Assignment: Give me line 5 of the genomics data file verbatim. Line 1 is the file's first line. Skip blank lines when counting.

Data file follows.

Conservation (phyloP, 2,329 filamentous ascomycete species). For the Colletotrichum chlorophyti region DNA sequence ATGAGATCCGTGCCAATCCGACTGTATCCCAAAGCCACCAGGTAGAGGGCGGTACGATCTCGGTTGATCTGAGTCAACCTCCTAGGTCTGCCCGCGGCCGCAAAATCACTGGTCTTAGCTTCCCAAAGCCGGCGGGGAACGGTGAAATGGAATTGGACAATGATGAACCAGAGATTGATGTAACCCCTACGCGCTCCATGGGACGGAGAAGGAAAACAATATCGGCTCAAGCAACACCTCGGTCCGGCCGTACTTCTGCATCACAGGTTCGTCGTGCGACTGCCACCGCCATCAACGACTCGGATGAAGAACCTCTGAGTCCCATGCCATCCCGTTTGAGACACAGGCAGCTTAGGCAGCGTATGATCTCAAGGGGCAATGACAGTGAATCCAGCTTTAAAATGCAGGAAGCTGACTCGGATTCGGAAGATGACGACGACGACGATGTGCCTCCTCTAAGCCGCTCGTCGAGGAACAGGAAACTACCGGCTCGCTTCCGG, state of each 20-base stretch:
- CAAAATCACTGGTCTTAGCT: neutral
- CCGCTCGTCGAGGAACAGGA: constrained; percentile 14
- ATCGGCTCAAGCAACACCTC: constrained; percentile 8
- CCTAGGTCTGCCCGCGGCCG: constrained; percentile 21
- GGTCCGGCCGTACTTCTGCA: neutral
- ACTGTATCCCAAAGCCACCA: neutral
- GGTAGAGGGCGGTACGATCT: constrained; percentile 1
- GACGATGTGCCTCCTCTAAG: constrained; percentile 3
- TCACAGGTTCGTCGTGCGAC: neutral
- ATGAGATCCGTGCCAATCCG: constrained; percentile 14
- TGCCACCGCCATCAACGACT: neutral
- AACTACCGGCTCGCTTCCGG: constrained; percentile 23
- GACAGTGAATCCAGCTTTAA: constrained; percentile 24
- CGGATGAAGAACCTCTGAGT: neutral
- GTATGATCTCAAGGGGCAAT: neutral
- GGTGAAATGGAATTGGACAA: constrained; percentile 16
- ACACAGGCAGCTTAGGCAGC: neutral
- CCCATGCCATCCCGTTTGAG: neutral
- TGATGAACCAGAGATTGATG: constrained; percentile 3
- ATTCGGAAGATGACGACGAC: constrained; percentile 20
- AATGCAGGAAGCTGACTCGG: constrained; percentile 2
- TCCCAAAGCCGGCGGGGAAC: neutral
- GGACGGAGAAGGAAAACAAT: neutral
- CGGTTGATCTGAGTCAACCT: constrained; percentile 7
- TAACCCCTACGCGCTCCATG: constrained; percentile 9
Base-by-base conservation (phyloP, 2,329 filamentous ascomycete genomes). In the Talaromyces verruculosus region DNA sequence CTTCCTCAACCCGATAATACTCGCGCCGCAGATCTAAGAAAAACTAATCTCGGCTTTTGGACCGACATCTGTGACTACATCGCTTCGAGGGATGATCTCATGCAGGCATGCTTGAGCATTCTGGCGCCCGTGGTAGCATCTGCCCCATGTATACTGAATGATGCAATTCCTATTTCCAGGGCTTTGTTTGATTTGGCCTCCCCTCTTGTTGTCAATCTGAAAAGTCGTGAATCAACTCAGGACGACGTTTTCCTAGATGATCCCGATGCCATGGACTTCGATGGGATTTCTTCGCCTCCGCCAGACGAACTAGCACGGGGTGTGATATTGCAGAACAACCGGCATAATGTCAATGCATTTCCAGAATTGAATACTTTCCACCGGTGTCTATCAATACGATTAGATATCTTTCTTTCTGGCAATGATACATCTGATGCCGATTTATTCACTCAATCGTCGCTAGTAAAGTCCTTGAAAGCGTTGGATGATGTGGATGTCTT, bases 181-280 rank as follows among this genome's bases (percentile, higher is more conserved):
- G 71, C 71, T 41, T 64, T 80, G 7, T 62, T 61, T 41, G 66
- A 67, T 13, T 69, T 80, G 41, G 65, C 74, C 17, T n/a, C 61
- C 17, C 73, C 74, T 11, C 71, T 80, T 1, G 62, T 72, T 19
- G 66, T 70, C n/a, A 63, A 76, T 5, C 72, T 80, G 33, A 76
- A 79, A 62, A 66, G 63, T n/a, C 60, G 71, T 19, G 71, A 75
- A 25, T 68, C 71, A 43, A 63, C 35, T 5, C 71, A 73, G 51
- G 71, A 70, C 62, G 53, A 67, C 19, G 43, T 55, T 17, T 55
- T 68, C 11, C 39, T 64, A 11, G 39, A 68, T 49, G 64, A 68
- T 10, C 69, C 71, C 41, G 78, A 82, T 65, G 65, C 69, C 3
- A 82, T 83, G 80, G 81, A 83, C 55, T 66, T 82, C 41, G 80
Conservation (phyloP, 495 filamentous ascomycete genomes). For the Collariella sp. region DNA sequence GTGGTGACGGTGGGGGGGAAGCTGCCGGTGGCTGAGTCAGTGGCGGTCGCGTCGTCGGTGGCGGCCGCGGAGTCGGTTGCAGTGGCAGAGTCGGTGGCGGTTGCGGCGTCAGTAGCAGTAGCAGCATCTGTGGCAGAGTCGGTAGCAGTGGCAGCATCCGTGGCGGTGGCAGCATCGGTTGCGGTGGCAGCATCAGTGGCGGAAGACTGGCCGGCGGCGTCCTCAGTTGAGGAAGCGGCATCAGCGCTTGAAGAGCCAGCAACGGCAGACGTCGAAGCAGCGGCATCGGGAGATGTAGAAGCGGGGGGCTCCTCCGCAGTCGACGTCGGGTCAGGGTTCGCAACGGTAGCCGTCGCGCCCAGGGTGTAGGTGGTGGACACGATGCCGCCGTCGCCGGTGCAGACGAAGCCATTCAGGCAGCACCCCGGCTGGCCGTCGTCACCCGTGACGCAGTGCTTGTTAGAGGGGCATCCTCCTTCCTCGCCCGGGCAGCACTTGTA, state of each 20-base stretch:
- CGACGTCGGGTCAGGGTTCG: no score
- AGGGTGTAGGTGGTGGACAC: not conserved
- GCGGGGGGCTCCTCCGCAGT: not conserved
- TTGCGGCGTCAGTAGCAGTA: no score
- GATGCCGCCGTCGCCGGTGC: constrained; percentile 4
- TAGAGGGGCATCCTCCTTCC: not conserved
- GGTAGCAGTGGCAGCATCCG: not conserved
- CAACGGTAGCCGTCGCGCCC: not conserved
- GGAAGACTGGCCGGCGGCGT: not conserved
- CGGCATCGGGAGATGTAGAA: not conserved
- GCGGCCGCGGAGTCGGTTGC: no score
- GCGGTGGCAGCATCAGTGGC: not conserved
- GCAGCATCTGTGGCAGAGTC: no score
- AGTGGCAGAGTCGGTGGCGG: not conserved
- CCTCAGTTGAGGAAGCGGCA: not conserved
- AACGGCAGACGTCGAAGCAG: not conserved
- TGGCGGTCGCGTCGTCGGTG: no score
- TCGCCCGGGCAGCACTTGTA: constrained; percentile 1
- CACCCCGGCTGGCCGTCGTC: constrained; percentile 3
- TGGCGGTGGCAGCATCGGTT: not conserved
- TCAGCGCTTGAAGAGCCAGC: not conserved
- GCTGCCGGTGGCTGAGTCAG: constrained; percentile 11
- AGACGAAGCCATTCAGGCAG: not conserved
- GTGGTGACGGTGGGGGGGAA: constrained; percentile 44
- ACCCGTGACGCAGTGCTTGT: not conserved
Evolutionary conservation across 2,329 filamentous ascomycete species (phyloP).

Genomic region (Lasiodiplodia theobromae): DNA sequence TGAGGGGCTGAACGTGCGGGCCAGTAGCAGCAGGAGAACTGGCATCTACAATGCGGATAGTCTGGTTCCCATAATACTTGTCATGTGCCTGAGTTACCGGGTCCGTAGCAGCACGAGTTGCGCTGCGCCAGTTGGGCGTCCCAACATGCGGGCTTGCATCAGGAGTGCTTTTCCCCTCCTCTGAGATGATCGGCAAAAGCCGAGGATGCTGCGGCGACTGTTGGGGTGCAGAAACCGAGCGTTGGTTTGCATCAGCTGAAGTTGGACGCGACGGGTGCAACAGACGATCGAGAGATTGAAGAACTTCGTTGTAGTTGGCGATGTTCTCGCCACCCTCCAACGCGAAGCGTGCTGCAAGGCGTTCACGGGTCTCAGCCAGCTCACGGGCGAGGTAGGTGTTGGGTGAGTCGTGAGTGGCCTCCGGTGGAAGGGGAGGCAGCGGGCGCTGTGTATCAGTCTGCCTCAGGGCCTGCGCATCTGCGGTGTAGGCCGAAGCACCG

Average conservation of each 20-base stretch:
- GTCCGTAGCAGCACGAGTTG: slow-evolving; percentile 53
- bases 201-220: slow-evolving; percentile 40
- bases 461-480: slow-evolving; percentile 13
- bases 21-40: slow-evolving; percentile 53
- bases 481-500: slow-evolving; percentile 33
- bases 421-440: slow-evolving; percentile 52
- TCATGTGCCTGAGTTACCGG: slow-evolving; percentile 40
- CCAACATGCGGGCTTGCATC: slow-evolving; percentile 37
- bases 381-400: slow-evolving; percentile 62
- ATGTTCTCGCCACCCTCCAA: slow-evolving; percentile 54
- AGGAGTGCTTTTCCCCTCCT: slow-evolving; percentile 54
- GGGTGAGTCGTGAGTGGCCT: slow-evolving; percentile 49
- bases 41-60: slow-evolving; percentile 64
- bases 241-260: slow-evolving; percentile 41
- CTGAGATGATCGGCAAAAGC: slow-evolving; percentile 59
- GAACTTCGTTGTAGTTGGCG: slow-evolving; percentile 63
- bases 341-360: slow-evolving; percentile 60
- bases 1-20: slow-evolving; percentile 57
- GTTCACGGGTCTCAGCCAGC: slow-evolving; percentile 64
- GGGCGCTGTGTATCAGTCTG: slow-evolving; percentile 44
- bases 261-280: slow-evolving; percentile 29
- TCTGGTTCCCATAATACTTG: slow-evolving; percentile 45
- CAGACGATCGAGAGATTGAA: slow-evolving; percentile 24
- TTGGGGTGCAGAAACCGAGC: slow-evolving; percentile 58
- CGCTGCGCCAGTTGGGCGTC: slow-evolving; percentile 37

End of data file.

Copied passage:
- CCTAGGTCTGCCCGCGGCCG: constrained; percentile 21